But I’d disagree with your chosen alternative of suggesting a reclamation of the words testimony, ministry, and evangelism. Reclaiming words has a long and noble history in the context of protest and struggle, but are we in a position of protesting and struggling ourselves, for our own situation? I know you come from a very Christian perspective, and those words speak very meaningfully to Christians – but is it Christians we want, or need, to speak to? If we organisationally choose to reclaim those words, I think we’ll indeed speak to Christians, but then what we might need to do is think further about what it is we’re trying to say to them that is an alternative to what the mainstream Christian churches say to them.

    But also, if we choose to reclaim those words, we have to acknowledge that we’ll no longer be speaking to the people who aren’t Christians – either because they’ve rejected it, or because they never wanted to go along that path in the first place. Would that be the outcome we’re after?

    1. Thanks for your comments Simon, and engaging with my post. I agree entirely that we need to know what we’re trying to do, and our anxiety about being universally inclusive as far as world-view/theology goes is working against that. I feel the answer lies in us engaging with our Quaker tradition, although I know there are others who would disagree.

      Geoffrey talked about the problem of Quakers talking to Quakers. He showed us the posters he felt worked well – ‘I’m a…, a…, and a Quaker’, as he felt they told a story unique to each person, and didn’t use any jargon. He showed us the ‘Beginning in stillness, my faith becomes actino’, and said that they didn’t tell a story (it was the same words for each picture) and they used Quaker language that didn’t mean much to non-Quakers. I think it’s ok for Quakers to have a particular language that you’re inducted into when you become part of the community, but that’s not the language we should be using to communicate with the non-Quaker world.

      I would say that evangelism is a tricky word for other Christian churches too, as many Christians think that’s about telling people about Jesus so they will intellectually ascent to certain doctrines. But is this what the early Church understood by the concept? I’m under no illusion that British Friends will happily start talking about evangelism, but I do wish Quakers would stop using it as a term or derision. I also think it’s ok to use Christian terminology in a Quaker way, even amongst non-Christian Quakers, as that’s the tradition we’ve inherited, and we can’t understand our Quaker ancestors without it.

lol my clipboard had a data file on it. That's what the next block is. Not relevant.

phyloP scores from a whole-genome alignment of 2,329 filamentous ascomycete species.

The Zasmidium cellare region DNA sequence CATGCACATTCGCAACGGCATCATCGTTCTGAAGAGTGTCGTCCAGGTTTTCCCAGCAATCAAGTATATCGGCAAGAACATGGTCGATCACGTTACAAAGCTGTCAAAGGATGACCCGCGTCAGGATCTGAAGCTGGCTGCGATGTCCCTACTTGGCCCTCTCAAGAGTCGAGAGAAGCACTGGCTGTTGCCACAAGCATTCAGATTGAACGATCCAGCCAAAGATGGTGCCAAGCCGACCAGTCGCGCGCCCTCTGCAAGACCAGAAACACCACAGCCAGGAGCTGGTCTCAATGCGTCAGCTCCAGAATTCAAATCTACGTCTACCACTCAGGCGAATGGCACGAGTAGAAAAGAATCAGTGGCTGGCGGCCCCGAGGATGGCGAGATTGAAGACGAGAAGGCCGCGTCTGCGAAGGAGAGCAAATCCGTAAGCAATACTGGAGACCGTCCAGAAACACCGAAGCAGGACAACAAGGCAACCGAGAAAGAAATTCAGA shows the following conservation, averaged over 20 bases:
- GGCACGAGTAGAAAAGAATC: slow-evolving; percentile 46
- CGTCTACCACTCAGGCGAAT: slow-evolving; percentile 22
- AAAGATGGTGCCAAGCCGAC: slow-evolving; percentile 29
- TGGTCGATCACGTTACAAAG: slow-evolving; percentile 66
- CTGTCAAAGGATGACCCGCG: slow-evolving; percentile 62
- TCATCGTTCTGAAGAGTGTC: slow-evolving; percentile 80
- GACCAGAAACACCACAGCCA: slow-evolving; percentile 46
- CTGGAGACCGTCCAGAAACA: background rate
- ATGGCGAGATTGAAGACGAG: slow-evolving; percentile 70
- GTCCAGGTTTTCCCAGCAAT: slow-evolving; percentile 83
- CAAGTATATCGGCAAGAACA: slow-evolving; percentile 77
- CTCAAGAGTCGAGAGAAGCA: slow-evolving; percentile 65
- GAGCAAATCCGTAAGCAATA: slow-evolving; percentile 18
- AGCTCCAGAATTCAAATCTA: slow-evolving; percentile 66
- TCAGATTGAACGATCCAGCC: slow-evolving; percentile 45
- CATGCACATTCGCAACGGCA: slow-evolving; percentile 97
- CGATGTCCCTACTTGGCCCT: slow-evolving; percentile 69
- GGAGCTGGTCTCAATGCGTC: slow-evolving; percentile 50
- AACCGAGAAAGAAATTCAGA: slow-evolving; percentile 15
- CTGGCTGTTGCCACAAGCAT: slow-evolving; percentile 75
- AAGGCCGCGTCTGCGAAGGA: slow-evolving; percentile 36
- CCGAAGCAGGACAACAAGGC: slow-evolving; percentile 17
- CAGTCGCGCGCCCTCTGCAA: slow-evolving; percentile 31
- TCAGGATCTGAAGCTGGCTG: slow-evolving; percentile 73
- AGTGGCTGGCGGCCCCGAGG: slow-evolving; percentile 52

1. “He showed us the ‘Beginning in stillness, my faith becomes action’, and said that they didn’t tell a story (it was the same words for each picture)”

        Sounds like they used bad pictures. The picture could’ve told the story, if it was a picture of a protester, someone working in a soup kitchen, or someone doing job skills training with homeless folks, etc. There are things our faith calls us to do that can be conveyed in a photo.

      1. I’d say the word’s presence in a lot of books doesn’t automatically follow that the folks stopping off for a lar-tay from the bus stop on their way to work use it in their common speech as often as they use the word ‘internet’ – and if they are using it, are they using it to mean the same thing we mean when we use it?

  4. Why not Extension, which was the term used before we got involved with Outreach? This is a good Quaker term from yesteryear that describes adequately what this is all about. I was very sad when the name was changed some years ago. I think all the suggestions above are not acceptable for a host of plausible reasons.

    1. Thanks for your comment Derrick. I didn’t know that Extension was the previous term for Outreach. The question Extension raises for me is what are we extending?

      Although I don’t think my description of testimony or ministry is particularly controversial, I do acknowledge that evangelism will be a problematic term for many Quakers. However, I do believe the question it raises – ‘what is the good news of Quakerism?’ – is a very vaild one, and one we should be attempting to answer corporately.

  5. I’m a fan of Quakerism ala the 1790s, which was all about running businesses, honestly and meticulously (fixed pricing, no slaves).

    The most effective way to spread the good news within Quakerism is to role model best practices in a business sense, meaning creating friendly working conditions with an emphasis on equality over hierarchy, and rotating roles (management by rotation), socially responsible undertakings.